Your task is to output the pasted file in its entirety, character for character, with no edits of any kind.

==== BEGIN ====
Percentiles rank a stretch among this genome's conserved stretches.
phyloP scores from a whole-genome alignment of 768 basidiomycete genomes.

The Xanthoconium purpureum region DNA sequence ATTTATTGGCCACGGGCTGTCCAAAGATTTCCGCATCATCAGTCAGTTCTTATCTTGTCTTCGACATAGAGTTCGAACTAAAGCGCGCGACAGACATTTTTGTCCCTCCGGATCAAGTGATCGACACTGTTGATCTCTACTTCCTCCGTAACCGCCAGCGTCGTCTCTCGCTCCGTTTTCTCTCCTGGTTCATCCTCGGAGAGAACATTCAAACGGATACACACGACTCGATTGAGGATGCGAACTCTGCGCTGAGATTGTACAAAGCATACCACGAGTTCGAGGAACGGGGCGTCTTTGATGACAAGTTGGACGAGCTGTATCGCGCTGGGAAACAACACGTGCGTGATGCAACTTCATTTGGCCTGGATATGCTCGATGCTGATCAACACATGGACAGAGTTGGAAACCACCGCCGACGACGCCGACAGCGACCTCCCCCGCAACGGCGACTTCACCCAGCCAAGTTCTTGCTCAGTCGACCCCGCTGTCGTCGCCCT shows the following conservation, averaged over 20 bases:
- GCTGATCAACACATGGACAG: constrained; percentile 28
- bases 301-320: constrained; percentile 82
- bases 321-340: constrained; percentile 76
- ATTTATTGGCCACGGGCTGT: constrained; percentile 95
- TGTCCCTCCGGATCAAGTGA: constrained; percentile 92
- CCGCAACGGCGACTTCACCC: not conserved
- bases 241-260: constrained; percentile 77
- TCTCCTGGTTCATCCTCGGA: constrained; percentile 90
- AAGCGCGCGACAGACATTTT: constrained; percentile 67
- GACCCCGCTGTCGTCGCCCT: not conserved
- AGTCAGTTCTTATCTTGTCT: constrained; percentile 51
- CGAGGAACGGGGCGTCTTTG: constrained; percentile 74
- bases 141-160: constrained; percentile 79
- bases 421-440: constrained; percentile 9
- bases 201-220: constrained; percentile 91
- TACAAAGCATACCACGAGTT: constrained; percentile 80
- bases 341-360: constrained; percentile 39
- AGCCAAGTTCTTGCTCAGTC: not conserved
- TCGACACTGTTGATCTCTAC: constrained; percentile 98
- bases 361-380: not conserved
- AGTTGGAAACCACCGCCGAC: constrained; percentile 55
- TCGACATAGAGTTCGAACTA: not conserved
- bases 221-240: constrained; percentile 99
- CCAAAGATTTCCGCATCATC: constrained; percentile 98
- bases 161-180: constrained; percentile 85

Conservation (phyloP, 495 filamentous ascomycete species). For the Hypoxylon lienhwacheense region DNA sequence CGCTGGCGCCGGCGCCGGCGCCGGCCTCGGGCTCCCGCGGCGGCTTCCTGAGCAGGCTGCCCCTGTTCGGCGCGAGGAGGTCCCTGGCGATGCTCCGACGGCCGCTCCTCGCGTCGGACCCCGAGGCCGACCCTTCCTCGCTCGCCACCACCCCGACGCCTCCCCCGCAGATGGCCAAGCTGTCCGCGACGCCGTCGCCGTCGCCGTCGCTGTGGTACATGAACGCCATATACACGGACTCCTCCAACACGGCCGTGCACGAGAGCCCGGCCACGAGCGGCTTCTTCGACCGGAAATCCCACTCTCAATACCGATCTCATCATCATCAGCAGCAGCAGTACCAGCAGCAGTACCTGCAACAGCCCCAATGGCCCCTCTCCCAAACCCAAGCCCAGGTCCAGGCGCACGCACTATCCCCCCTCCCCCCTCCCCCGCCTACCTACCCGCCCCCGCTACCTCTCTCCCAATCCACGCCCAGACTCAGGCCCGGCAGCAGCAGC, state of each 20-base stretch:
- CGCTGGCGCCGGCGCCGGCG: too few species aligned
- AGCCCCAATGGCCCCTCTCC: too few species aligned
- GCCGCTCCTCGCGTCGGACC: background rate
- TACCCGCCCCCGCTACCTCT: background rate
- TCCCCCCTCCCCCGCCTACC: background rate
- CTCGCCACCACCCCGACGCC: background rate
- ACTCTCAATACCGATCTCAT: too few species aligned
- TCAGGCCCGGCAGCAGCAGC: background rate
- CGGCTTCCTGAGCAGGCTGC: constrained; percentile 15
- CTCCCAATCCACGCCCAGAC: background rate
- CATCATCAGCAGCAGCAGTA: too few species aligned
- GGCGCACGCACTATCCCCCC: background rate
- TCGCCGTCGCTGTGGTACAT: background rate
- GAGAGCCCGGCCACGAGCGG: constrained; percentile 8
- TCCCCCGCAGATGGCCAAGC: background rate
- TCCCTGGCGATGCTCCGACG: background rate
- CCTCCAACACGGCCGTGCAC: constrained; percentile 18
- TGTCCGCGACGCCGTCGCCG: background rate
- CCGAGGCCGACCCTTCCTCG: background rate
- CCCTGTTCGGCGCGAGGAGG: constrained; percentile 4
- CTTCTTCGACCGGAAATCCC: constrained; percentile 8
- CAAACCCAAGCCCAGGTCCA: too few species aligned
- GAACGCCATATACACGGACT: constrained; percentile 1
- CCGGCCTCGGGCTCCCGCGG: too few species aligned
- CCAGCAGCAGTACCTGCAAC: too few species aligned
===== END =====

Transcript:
Percentiles rank a stretch among this genome's conserved stretches.
phyloP scores from a whole-genome alignment of 768 basidiomycete genomes.

The Xanthoconium purpureum region DNA sequence ATTTATTGGCCACGGGCTGTCCAAAGATTTCCGCATCATCAGTCAGTTCTTATCTTGTCTTCGACATAGAGTTCGAACTAAAGCGCGCGACAGACATTTTTGTCCCTCCGGATCAAGTGATCGACACTGTTGATCTCTACTTCCTCCGTAACCGCCAGCGTCGTCTCTCGCTCCGTTTTCTCTCCTGGTTCATCCTCGGAGAGAACATTCAAACGGATACACACGACTCGATTGAGGATGCGAACTCTGCGCTGAGATTGTACAAAGCATACCACGAGTTCGAGGAACGGGGCGTCTTTGATGACAAGTTGGACGAGCTGTATCGCGCTGGGAAACAACACGTGCGTGATGCAACTTCATTTGGCCTGGATATGCTCGATGCTGATCAACACATGGACAGAGTTGGAAACCACCGCCGACGACGCCGACAGCGACCTCCCCCGCAACGGCGACTTCACCCAGCCAAGTTCTTGCTCAGTCGACCCCGCTGTCGTCGCCCT shows the following conservation, averaged over 20 bases:
- GCTGATCAACACATGGACAG: constrained; percentile 28
- bases 301-320: constrained; percentile 82
- bases 321-340: constrained; percentile 76
- ATTTATTGGCCACGGGCTGT: constrained; percentile 95
- TGTCCCTCCGGATCAAGTGA: constrained; percentile 92
- CCGCAACGGCGACTTCACCC: not conserved
- bases 241-260: constrained; percentile 77
- TCTCCTGGTTCATCCTCGGA: constrained; percentile 90
- AAGCGCGCGACAGACATTTT: constrained; percentile 67
- GACCCCGCTGTCGTCGCCCT: not conserved
- AGTCAGTTCTTATCTTGTCT: constrained; percentile 51
- CGAGGAACGGGGCGTCTTTG: constrained; percentile 74
- bases 141-160: constrained; percentile 79
- bases 421-440: constrained; percentile 9
- bases 201-220: constrained; percentile 91
- TACAAAGCATACCACGAGTT: constrained; percentile 80
- bases 341-360: constrained; percentile 39
- AGCCAAGTTCTTGCTCAGTC: not conserved
- TCGACACTGTTGATCTCTAC: constrained; percentile 98
- bases 361-380: not conserved
- AGTTGGAAACCACCGCCGAC: constrained; percentile 55
- TCGACATAGAGTTCGAACTA: not conserved
- bases 221-240: constrained; percentile 99
- CCAAAGATTTCCGCATCATC: constrained; percentile 98
- bases 161-180: constrained; percentile 85

Conservation (phyloP, 495 filamentous ascomycete species). For the Hypoxylon lienhwacheense region DNA sequence CGCTGGCGCCGGCGCCGGCGCCGGCCTCGGGCTCCCGCGGCGGCTTCCTGAGCAGGCTGCCCCTGTTCGGCGCGAGGAGGTCCCTGGCGATGCTCCGACGGCCGCTCCTCGCGTCGGACCCCGAGGCCGACCCTTCCTCGCTCGCCACCACCCCGACGCCTCCCCCGCAGATGGCCAAGCTGTCCGCGACGCCGTCGCCGTCGCCGTCGCTGTGGTACATGAACGCCATATACACGGACTCCTCCAACACGGCCGTGCACGAGAGCCCGGCCACGAGCGGCTTCTTCGACCGGAAATCCCACTCTCAATACCGATCTCATCATCATCAGCAGCAGCAGTACCAGCAGCAGTACCTGCAACAGCCCCAATGGCCCCTCTCCCAAACCCAAGCCCAGGTCCAGGCGCACGCACTATCCCCCCTCCCCCCTCCCCCGCCTACCTACCCGCCCCCGCTACCTCTCTCCCAATCCACGCCCAGACTCAGGCCCGGCAGCAGCAGC, state of each 20-base stretch:
- CGCTGGCGCCGGCGCCGGCG: too few species aligned
- AGCCCCAATGGCCCCTCTCC: too few species aligned
- GCCGCTCCTCGCGTCGGACC: background rate
- TACCCGCCCCCGCTACCTCT: background rate
- TCCCCCCTCCCCCGCCTACC: background rate
- CTCGCCACCACCCCGACGCC: background rate
- ACTCTCAATACCGATCTCAT: too few species aligned
- TCAGGCCCGGCAGCAGCAGC: background rate
- CGGCTTCCTGAGCAGGCTGC: constrained; percentile 15
- CTCCCAATCCACGCCCAGAC: background rate
- CATCATCAGCAGCAGCAGTA: too few species aligned
- GGCGCACGCACTATCCCCCC: background rate
- TCGCCGTCGCTGTGGTACAT: background rate
- GAGAGCCCGGCCACGAGCGG: constrained; percentile 8
- TCCCCCGCAGATGGCCAAGC: background rate
- TCCCTGGCGATGCTCCGACG: background rate
- CCTCCAACACGGCCGTGCAC: constrained; percentile 18
- TGTCCGCGACGCCGTCGCCG: background rate
- CCGAGGCCGACCCTTCCTCG: background rate
- CCCTGTTCGGCGCGAGGAGG: constrained; percentile 4
- CTTCTTCGACCGGAAATCCC: constrained; percentile 8
- CAAACCCAAGCCCAGGTCCA: too few species aligned
- GAACGCCATATACACGGACT: constrained; percentile 1
- CCGGCCTCGGGCTCCCGCGG: too few species aligned
- CCAGCAGCAGTACCTGCAAC: too few species aligned